Game of Thrones scribe George R.R. Martin is promoting his new book in the A Song of Ice and Fire series, and provided insight into a group of characters fans have been waiting to learn more about.
As an author known to inject symbolism into the fantastical worlds he creates, Martin revealed that the icy group of White Walkers from Game of Thrones personified climate change.
What the ancient humanoid race of icy creatures stand for is a concept many have theorized all along.
Now fans received confirmation from the author himself.
Martin may have prognosticated climate change while he was writing GoT. The cold that transcends upon Westeros sounds eerily familiar.
"It's kind of ironic," Martin told the New York Times.
"Because I started writing 'Game of Thrones' all the way back in 1991, long before anybody was talking about climate change."
"But there is — in a very broad sense — there's a certain parallel there. And the people in Westeros are fighting their individual battles over power and status and wealth."
"And those are so distracting them that they're ignoring the threat of 'winter is coming,' which has the potential to destroy all of them and to destroy their world."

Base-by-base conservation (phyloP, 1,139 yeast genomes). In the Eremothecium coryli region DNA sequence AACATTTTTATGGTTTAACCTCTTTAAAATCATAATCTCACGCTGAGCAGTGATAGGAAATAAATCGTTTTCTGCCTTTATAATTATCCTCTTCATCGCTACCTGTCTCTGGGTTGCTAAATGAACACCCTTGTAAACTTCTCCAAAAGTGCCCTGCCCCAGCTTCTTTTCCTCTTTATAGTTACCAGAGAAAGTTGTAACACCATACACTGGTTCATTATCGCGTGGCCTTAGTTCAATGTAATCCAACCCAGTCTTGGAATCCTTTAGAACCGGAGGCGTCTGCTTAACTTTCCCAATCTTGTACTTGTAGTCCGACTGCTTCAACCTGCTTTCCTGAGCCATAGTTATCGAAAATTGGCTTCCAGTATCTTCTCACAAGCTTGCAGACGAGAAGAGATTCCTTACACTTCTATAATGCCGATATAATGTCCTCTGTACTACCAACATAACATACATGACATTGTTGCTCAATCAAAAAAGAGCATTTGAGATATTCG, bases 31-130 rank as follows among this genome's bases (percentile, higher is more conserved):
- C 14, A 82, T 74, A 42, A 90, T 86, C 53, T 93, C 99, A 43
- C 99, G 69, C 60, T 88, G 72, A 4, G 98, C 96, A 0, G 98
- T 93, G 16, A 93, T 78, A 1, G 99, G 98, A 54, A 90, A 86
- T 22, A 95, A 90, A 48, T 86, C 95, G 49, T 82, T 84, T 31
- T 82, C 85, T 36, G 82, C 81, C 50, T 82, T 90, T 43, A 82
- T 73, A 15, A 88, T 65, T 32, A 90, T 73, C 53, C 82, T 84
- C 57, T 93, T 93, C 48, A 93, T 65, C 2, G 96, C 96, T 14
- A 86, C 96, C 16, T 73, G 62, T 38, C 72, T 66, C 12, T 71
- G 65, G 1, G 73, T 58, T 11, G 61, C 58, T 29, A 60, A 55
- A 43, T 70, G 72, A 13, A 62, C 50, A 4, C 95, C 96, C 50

"And there is a great parallel there to, I think, what I see this planet doing here, where we're fighting our own battles. We're fighting over issues, important issues, mind you — foreign policy, domestic policy, civil rights, social responsibility, social justice. All of these things are important."
"But while we're tearing ourselves apart over this and expending so much energy, there exists this threat of climate change, which, to my mind, is conclusively proved by most of the data and 99.9 percent of the scientific community. And it really has the potential to destroy our world."
"And we're ignoring that while we worry about the next election and issues that people are concerned about, like jobs."
Marten stressed the importance of caring for the environment, adding that protecting it should be a top priority.
"So really, climate change should be the number one priority for any politician who is capable of looking past the next election."
"We spend 10 times as much energy and thought and debate in the media discussing whether or not N.F.L. players should stand for the national anthem than this threat that's going to destroy our world."
When the author was asked if he could "pick the best real-world, present-day match — politicians, celebrities" and pair them up with corresponding characters from his novels, Martin answered: "Pass."
Fire and Blood: 300 Years Before a Game of Thrones, is expected to be released on November 20.